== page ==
Points can be collected with a normal, free Tesco Clubcard or with a Tesco Clubcard credit card (cost of credit):
- Tesco Clubcard: 1 point to £1 in Tesco
- Tesco Clubcard Credit Card: 1 point to £1 in Tesco, 2 points to £1 on Tesco fuel, 1 point to £4 everywhere else
It used to be the case that people with Tesco Broadband - reviewed here - could also benefit from a similar one point per £1 spent deal.
But the provider was bought by TalkTalk in January 2015 and sales to new customers were stopped a month later.
Existing customers who hadn't already linked their broadband to their Clubcard are out of luck - and as the others are moved across to TalkTalk during 2015, they'll also lose the ability to earn Clubcard points.
Other essentials: petrol, LPG and shopping
As mentioned above, the Tesco Clubcard credit card, reviewed in more detail here, offers double points on Tesco Fuel.
It's not the only card to offer incentives for spending on petrol - and in fact cards that do reward specific fuel spending offer some of the best ways to save on everyday expenses.
While it's not a utility bill as such, keeping the car running does often amount to a hefty chunk of the household budget.
Also, the "petrol" description is a bit misleading, as these cards generally offer rewards on purchases at petrol stations - such as LPG gas, for example.
That said, any regular LPG purchaser probably knows that petrol stations are by far the most expensive places to buy home heating fuel, and larger discounts are much more likely to be found by shopping around for cheaper suppliers.
But for those of us who are more concerned with the cost of filling the car, there are a few deals worth considering. We've written specifically about such credit cards here.
Additionally, it's worth noting that some of these deals, particularly Santander's 123 Cashback credit card and Barclaycard's Freedom scheme also offer rewards for supermarket shopping, in the form of cash back or loyalty points - another way to help put a dent in most budgets.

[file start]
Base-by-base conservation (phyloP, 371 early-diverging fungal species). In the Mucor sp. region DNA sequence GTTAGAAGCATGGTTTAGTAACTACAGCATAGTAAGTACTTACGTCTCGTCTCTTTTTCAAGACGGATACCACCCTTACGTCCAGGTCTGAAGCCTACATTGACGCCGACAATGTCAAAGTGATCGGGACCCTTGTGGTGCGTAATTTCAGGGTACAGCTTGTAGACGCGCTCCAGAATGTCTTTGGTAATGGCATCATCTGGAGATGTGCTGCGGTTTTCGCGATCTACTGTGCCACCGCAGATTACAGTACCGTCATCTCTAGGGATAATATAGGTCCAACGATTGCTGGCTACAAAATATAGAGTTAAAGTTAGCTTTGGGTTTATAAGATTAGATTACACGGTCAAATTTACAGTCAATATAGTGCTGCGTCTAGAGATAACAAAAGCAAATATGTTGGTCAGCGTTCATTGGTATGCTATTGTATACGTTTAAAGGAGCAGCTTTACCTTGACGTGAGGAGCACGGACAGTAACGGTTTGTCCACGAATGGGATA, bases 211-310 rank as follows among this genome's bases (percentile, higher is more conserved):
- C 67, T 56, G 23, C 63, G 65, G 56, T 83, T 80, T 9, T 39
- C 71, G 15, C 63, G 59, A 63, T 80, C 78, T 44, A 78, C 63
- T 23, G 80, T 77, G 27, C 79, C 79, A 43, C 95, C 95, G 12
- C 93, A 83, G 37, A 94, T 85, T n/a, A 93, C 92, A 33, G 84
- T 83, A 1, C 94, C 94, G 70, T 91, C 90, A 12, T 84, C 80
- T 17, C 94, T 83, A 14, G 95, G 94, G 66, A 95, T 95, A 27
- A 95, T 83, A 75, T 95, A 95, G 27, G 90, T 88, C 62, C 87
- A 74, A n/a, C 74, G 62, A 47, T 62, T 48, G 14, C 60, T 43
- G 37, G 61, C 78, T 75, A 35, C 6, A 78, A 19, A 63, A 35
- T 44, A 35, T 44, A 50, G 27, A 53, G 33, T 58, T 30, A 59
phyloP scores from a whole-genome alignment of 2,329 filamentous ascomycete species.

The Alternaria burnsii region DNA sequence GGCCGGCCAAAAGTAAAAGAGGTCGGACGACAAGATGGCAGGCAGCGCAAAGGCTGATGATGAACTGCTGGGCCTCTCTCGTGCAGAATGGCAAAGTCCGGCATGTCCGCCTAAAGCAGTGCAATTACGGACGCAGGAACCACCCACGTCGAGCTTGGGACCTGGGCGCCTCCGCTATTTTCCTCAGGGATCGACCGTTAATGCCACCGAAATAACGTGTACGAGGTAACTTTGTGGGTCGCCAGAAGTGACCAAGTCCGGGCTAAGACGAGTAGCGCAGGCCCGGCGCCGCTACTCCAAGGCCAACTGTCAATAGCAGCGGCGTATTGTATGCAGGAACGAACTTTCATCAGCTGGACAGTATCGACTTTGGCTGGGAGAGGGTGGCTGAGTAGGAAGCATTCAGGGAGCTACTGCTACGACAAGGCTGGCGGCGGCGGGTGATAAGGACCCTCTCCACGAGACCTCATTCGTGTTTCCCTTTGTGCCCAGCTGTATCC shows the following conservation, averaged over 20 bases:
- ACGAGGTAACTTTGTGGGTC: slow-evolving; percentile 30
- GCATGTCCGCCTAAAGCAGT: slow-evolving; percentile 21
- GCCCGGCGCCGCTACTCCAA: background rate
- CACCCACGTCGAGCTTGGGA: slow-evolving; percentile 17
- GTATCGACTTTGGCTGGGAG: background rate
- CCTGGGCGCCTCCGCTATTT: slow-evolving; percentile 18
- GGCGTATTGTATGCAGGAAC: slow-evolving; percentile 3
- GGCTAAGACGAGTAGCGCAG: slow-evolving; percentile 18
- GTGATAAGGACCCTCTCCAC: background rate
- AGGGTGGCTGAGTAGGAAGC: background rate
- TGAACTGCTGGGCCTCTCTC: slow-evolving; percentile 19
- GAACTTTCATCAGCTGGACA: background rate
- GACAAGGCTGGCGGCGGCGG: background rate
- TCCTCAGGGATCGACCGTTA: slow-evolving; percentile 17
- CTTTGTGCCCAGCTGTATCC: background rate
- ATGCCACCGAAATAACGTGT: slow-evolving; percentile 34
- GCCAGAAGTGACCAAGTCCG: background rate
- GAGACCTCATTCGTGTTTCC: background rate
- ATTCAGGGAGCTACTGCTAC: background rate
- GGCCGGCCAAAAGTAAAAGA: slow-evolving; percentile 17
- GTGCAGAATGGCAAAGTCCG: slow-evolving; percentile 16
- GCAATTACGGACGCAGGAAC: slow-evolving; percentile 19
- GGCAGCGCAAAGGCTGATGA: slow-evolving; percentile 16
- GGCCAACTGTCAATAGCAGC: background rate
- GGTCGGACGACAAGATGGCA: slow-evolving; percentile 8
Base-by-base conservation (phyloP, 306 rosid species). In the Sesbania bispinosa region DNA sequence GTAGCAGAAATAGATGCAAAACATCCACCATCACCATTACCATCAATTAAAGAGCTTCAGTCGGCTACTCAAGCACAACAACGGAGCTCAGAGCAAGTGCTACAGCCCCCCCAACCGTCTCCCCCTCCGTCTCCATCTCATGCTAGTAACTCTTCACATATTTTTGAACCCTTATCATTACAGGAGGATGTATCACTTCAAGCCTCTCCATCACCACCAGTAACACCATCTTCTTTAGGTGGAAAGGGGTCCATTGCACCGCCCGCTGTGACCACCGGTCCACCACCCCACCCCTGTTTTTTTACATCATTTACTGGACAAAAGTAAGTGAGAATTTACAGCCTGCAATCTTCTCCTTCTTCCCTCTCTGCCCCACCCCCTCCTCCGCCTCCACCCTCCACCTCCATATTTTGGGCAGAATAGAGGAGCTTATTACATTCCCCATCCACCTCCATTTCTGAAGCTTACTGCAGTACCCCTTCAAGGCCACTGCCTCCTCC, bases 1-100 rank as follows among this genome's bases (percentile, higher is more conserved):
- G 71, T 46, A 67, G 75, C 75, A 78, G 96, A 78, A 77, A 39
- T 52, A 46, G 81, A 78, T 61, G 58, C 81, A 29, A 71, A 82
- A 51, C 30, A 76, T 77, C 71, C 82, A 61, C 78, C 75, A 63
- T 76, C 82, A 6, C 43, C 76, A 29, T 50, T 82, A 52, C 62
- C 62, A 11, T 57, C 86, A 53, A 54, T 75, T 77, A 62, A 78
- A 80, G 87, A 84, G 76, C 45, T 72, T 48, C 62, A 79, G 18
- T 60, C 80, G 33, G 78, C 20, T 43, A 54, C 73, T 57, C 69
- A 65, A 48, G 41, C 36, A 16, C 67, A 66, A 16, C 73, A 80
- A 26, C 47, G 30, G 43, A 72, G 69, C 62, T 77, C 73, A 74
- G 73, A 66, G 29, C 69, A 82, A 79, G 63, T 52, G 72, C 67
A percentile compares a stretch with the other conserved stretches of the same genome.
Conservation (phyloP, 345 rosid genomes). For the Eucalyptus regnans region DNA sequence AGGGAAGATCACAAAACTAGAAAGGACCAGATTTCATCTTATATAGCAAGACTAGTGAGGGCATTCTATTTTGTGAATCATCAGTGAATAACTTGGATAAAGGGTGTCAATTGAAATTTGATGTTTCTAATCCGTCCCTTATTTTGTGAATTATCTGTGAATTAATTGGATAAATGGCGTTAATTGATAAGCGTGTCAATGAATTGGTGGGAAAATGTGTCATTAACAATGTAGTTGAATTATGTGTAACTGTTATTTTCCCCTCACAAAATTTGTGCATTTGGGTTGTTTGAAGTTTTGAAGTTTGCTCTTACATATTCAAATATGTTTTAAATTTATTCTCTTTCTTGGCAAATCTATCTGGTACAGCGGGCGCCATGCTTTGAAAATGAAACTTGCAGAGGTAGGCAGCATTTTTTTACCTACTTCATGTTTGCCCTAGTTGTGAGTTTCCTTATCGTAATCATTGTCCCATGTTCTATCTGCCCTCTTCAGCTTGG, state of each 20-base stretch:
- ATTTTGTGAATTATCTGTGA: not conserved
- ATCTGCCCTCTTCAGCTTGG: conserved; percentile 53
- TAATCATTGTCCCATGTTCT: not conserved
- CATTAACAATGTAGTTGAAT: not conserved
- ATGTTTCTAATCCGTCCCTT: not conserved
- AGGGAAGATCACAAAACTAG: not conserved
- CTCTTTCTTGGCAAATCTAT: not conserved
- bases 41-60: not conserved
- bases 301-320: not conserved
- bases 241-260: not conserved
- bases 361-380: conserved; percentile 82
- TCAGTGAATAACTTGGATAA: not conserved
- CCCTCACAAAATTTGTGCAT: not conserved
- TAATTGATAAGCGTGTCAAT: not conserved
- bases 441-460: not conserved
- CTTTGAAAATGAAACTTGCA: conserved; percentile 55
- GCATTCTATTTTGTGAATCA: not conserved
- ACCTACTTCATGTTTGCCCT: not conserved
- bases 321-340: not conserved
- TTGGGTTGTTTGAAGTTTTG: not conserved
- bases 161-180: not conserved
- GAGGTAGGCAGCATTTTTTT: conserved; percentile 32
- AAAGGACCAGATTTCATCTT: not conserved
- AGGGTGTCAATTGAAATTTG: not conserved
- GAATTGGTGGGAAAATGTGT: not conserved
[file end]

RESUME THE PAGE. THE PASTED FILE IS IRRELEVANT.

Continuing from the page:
Where to watch out
Not all reward schemes are rewarding.
Barclaycard Freedom and npower
Since we first wrote this guide, Barclaycard Freedom has radically changed and no longer offers Npower rewards.
However, we've preserved their old scheme here as an example of what to look out for.
Npower used to limit rewards to their standard variable tariff deals. Customers who were tempted ended up spending more for their energy with not much in the way of rewards to show for it, compared to those who saved money by taking the cheaper Npower SignOnline tariff available at the time.
Another problem was the fact that the scheme advertised a £15 per fuel direct debit bonus, with a further £100 cash back after the customer had paid by direct debit for a year.
But that was disingenuous: the offer wasn't exclusive to Barclaycard but available to all new customers.
Paying bills with a non-rewarding credit card
Finally, just as with any other loyalty scheme, it's vital to check that the rewards offered for paying by credit card will be worth it, and won't end up costing more.
The only energy and utility suppliers we could find who don't offer substantial discounts for paying by direct debit are those who don't accept payment any other way.
So, while putting the necessary purchases on a cash back or rewards credit card can be a good way for very savvy cardholders to get something back, it's still rarely worth it when it comes to bills.
Most people would save more by simply switching to direct debit and finding the cheapest online tariff.